It’s been a big week for patches

In addition to Patch Tuesday’s retinue of updates from Microsoft, fixes arrived this week for zero-day flaws affecting Google’s Chrome browser and Apple hardware.

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This week brought updates that I consider critical for the “Big Three” — my operating system (Windows), my browser (Google Chrome) and my phone (from Apple). All three releases patch major zero-day vulnerabilities on all three platforms.

While I strongly recommend that you patch Chrome and your iPhone as soon as possible, I always recommend that you hold back on updating Windows. That remains true — at least until we see whether there are any trending side effects from the Patch Tuesday updates.

Let’s break down the patching to do right away.

First, prioritize patching Apple devices. Among this week’s patches is one for Pegasus spyware, which can open up access to the camera and microphone as well as text messages, phone calls, and emails.  iPhones, in particular, have been targeted. Apple typically pushes these updates overnight if your phone is plugged in and charging (and connected to the Internet). If you want to make sure your iPhone has received the update, click on Settings, then General, then tap Software Update. Typically, after my iPhone updates, some apps may need passwords again. I personally try to save critical ones in the iCloud keychain. Look for patches for iOS 14.8 and iPad OS 14.8, and Security Update 2021-005 for macOS Catalina and Big Sur 11.6.

The Chrome browser update fixes two in-the-wild exploits patched in version 93.0.4577.82 for Windows, Mac and Linux. (For those using the Chrome OS, Bleeping computer reports that some devices have been reporting black screens after trying to log into their Chrome OS accounts.)

And finally, we come to Microsoft. For anyone hoping this month’s updates would “fix” an issue involving the use of group policy to deal with printers for your domain/business users (I wrote about this earlier), welcome to your new normal: The way you used to deploy printers isn’t fixed. What is fixed is yet another remote attack that utilized the print spooler to gain more access to your machines. So we’re going to have to redeploy print drivers using different means.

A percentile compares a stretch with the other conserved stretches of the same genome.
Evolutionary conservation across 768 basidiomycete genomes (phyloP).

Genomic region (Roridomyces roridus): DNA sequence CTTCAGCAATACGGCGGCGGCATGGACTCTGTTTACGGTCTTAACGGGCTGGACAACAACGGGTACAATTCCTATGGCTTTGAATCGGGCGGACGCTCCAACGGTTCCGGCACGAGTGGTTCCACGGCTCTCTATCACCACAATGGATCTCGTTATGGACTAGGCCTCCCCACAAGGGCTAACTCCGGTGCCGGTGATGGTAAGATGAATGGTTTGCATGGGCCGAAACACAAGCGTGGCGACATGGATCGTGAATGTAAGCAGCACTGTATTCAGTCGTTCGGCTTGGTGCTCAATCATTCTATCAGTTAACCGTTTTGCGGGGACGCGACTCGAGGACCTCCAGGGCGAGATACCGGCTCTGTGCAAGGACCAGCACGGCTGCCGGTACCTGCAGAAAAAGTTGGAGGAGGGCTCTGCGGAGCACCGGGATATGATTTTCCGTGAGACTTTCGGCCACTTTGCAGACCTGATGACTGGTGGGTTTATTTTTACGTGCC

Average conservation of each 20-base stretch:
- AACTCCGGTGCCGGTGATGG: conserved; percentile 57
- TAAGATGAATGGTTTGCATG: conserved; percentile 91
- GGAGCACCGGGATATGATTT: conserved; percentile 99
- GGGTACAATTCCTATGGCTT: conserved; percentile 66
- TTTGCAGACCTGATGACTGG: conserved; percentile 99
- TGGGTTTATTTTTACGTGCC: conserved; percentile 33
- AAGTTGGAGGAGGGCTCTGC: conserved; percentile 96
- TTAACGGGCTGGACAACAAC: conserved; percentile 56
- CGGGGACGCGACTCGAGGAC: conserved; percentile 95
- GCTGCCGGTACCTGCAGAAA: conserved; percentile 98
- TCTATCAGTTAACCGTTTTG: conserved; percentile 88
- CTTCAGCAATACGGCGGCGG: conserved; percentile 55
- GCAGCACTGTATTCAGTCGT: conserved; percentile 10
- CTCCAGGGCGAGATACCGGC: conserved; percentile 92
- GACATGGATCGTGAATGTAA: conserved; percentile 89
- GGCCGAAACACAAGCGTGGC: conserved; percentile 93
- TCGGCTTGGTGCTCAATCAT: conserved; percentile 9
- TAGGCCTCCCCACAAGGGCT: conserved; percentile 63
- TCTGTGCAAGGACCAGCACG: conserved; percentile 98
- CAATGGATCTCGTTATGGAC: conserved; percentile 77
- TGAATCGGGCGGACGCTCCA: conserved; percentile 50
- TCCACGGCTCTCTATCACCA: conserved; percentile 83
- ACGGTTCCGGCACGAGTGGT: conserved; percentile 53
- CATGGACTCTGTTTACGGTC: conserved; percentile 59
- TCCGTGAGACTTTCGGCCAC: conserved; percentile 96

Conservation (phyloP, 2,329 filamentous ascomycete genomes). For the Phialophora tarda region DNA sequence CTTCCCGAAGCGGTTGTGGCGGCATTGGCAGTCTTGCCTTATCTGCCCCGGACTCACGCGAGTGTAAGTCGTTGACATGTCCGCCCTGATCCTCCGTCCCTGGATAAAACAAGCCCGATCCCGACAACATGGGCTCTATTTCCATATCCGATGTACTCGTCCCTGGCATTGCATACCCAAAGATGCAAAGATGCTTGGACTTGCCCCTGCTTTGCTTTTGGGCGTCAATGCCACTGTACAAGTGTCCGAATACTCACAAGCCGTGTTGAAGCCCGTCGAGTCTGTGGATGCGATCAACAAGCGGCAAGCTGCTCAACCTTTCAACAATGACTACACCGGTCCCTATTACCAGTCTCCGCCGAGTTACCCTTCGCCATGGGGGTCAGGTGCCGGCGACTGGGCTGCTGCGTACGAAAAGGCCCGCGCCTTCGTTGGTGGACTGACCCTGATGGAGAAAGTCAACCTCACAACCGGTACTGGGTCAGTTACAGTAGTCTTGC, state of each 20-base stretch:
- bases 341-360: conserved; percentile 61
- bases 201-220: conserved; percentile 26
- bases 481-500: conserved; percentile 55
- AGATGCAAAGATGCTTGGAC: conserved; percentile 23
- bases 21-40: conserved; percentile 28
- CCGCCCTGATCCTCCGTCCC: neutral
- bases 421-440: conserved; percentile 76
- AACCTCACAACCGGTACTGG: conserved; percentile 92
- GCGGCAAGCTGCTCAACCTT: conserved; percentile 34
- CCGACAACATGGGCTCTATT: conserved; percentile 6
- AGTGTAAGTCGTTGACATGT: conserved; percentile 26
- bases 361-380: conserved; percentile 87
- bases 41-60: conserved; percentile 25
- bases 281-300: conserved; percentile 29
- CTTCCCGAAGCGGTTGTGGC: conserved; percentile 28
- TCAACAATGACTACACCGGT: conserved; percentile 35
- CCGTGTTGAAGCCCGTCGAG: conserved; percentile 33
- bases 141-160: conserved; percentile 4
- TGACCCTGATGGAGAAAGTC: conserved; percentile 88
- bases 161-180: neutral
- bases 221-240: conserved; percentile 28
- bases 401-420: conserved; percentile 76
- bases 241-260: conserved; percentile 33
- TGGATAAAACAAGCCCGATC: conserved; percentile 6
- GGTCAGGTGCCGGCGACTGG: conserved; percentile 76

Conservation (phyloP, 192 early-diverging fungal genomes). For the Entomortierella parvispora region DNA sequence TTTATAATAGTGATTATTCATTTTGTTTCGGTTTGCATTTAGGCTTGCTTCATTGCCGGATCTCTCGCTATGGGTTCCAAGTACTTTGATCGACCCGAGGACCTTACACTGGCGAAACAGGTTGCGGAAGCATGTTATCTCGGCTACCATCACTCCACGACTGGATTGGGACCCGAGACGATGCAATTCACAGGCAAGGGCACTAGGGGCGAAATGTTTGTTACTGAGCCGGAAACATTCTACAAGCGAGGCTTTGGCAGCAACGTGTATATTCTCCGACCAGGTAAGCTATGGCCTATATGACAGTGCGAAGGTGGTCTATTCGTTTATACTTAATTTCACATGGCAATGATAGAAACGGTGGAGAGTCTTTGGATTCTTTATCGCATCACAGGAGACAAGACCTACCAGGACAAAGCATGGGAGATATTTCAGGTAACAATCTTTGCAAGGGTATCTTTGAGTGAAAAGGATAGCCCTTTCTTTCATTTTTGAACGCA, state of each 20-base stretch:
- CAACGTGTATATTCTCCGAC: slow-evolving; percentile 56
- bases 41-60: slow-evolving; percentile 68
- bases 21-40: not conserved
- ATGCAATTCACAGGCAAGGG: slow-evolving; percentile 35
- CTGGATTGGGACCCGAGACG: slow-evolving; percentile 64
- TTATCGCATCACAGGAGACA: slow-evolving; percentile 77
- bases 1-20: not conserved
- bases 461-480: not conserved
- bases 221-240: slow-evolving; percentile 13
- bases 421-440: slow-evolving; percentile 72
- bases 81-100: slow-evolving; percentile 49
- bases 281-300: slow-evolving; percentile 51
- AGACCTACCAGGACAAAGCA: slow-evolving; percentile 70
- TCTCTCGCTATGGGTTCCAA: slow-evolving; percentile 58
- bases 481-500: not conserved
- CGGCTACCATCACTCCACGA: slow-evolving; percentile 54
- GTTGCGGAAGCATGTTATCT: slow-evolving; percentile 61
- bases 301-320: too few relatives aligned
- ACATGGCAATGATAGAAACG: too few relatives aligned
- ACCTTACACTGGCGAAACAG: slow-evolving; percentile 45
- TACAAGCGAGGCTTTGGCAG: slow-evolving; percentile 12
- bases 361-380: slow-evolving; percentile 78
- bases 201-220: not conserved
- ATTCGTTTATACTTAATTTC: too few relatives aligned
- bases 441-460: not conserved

Clearly, Microsoft doesn’t see (or apparently understand) how disruptive this change has been for business users. Some of this may be that for many firms the impact has been blunted because workers aren’t in in the office and needing to print. But as employees move back into the office, we will have to use new techniques to deploy printers. Group Policy MVP Jeremy Moskowitz has written up the ultimate workaround and guidance for the issue. For users with a directly attached printer, there have apparently been few issues with the PrintNightmare patches. I saw no side effects in August, and I’ve seen none so far in September.

If you’re still running Windows 10 version 2004, be aware that Dec. 14, 2021 marks the end of support for that version of the OS. While Microsoft has been forthcoming about the release date of Windows 11 (Oct. 5), it’s said little about the arrival of Windows 10 21H2. Everyone keeps assuming it’ll be in October, but no one seems to know. (The update process from 2004 to 20H2, or even 21H1, was minor for me; I don’t foresee any problems for those that want to jump to the21H1 feature release.)

We’ve seen some of the expected changes discussed in blogs, but not when they will be released. Given that 21H2 does not appear to be a major release, I don’t anticipate vendors having major issues. In general, it looks to be more of a release for businesses on their way to Windows 11. Given the small number of changes, I expect to give an “all clear to install” within a few months after release.

Microsoft is at the point where it’ll be releasing 21H2, as well as Windows 11, to commercial vendors so they can certify their apps work on both releases. Clearly, it’s getting close to release as Microsoft is once again re-re-re-releasing KB4023057 — the update for Windows 10 Update service components that it releases on something of a quarterly basis. It’s used to ensure that computers not in a domain or business setting are ready for the next feature release, by checking to ensure that the Windows update process is healthy, that there is enough drive space available for updates, that network settings are reset if problems are detected, and that the Windows update history database is reset as needed. 

Many users rely on the Wumgr tool to hide this update, as it has been reported to cause some issues with networking on some computers. If the patch has already been installed, there’s no need to uninstall it since the processes have already taken place. I personally like to review my system for health issues regularly, so I make sure that I check the C:\ drive for space issues. If I get error messages when attempting to install Windows updates, the best way to fixing misbehaving systems is to not use sfc /scannow or DISM commands; I would do a repair install over the top. You won’t lose any data and your computer will be healthier when you are done.

So, as we look ahead to 21H2 and Windows 11, I’m still in testing mode for this week’s Patch Tuesday arrivals — as you should be, too. As always, if you see or hear of any side effects, let us know at and we’ll follow up on them.

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